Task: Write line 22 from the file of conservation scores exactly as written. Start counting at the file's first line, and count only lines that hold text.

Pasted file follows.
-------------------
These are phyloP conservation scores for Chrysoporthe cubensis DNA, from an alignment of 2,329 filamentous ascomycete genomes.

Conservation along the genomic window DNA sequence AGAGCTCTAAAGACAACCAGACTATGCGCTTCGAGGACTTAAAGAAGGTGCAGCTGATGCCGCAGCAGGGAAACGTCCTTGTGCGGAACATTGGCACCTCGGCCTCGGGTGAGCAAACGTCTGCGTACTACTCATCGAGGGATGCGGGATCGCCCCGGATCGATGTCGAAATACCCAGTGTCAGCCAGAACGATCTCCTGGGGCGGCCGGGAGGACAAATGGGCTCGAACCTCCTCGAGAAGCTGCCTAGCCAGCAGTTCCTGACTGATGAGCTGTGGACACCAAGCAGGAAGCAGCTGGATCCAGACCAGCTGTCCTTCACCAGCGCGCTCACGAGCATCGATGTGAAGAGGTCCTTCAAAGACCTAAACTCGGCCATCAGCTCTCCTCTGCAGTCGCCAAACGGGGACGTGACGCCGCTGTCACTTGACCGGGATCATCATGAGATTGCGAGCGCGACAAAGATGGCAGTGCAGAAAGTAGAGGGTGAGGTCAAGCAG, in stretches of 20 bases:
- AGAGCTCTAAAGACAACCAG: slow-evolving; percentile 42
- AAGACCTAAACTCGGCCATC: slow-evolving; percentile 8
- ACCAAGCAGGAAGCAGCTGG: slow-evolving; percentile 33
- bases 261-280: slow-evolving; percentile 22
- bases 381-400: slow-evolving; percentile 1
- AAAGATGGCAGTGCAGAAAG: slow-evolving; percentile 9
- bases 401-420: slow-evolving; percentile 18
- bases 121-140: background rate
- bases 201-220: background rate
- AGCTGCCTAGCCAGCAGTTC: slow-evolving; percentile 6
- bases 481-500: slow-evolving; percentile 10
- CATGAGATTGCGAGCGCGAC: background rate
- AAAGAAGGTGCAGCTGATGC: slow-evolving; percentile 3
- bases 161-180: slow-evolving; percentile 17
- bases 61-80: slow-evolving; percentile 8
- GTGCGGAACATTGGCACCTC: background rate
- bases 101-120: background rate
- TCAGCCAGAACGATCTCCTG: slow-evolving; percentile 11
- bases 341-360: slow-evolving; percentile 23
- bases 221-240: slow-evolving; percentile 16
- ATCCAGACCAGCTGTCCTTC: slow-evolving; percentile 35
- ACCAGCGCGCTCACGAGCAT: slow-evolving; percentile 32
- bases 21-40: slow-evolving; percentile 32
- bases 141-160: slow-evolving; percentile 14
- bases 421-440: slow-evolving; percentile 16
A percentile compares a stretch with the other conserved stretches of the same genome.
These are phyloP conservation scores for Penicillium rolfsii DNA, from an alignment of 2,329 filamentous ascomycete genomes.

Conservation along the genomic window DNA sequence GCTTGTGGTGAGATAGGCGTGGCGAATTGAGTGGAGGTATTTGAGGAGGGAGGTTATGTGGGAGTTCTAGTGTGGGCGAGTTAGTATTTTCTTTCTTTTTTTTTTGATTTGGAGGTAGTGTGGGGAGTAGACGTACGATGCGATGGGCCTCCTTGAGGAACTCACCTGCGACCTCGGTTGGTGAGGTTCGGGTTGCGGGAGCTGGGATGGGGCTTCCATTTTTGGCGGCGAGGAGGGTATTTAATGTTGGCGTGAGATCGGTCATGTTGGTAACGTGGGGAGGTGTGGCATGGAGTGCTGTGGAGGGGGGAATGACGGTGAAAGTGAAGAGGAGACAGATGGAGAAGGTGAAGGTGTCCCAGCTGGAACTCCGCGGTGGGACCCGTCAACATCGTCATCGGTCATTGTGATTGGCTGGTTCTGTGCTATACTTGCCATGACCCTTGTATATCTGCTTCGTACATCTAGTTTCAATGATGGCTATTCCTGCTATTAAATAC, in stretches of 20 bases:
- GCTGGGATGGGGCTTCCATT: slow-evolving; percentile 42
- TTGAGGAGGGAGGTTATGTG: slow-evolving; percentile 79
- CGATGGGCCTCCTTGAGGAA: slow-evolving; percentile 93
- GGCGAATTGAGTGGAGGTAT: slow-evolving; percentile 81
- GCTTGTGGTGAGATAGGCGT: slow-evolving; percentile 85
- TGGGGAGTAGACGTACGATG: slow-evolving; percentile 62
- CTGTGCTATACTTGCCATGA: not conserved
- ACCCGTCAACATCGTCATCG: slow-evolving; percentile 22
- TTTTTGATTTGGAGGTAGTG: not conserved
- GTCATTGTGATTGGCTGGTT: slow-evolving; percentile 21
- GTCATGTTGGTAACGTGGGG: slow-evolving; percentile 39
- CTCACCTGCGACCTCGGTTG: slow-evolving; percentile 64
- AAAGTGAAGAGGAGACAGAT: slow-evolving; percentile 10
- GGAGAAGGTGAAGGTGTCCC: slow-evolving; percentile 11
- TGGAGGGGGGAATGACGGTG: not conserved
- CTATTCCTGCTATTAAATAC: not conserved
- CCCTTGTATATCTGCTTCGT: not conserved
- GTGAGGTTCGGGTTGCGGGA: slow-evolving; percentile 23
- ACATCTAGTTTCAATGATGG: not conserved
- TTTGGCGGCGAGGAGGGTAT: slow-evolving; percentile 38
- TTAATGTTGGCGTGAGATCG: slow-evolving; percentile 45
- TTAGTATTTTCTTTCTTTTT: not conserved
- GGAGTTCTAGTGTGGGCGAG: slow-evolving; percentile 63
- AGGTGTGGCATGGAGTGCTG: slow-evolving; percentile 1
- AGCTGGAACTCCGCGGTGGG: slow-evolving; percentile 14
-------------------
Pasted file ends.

- bases 221-240: slow-evolving; percentile 16